So an Israelite could guarantee that what they were saying was the truth by invoking God’s name. Even in modern English, some people might say, “As God is my witness.” Consequently, one example of misusing God’s name would be to call on the name of God to support a lie. Jews have always believed that it is an offence against the Third Commandment to lie when under oath. It would equally be a sin to use God’s name to make a vow or a promise which we have no intention of keeping.
Leviticus 19:11-12 ‘Do not lie. “ ‘Do not deceive one another. 12 “ ‘Do not swear falsely by my name and so profane the name of your God. I am the LORD.
The idea that God’s name guarantees the truth of what a person says has led to the tradition in English courts of law to swear an oath on the Bible. “I swear by Almighty God that the evidence I shall give shall be the truth, the whole truth and nothing but the truth.”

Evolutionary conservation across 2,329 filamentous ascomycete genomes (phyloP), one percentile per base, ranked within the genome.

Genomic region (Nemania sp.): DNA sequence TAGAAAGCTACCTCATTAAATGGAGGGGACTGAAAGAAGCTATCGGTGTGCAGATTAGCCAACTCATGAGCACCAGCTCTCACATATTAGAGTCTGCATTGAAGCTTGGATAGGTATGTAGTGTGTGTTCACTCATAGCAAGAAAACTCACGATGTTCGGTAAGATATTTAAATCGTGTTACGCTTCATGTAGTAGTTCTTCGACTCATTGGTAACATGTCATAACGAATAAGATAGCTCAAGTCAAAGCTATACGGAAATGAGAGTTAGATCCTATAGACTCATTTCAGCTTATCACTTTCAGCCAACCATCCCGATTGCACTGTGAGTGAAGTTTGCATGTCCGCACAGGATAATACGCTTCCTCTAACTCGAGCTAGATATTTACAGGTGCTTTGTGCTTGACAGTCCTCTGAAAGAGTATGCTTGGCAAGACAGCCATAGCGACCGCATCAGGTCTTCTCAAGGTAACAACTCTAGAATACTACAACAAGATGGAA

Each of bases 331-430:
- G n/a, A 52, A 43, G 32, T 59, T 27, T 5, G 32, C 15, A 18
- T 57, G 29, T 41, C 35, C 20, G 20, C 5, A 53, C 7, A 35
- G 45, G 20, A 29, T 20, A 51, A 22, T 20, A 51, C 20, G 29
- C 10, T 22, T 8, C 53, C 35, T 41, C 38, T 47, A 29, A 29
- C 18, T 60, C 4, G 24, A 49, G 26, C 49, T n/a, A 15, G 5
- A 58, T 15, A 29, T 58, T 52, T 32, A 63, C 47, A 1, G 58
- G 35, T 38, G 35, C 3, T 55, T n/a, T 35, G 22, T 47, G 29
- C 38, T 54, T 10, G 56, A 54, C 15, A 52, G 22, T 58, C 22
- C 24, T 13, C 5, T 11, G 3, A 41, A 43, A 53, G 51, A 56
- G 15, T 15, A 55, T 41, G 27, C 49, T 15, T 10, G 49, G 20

But in the Sermon on the Mount, Jesus changed all that. Matthew 5 34 But I tell you, Do not swear at all: … 37 Simply let your ‘Yes’ be ‘Yes,’ and your ‘No,’ ‘No’; anything beyond this comes from the evil one.
The letter of James says the same. Janes 5:12 Above all, my brothers, do not swear—not by heaven or by earth or by anything else. Let your “Yes” be yes, and your “No,” no, or you will be condemned.
Because of these verses, Nonconformist Christians have always refused to swear an oath on the Bible so instead they are allowed to confirm their testimony by a statement of Affirmation. “I do solemnly and sincerely and truly declare and affirm that the evidence I shall give shall be the truth, the whole truth and nothing but the truth.”

Since we declare and affirm rather than swearing oaths in God’s name, it is not likely that believing Christians would break the Third Commandment by swearing falsely or by lying under oath. But sadly some Christians do misuse God’s Name and the name of Jesus in other ways.

2 USING the name of God or of Jesus to make other people do what we want them to do
People can take the name of God in vain when they misrepresent God, or use God as a pretext for some earthly ends, or when they claim to speak on God’s behalf when in truth they do not. In the days of Jeremiah, God was very angry with false prophets.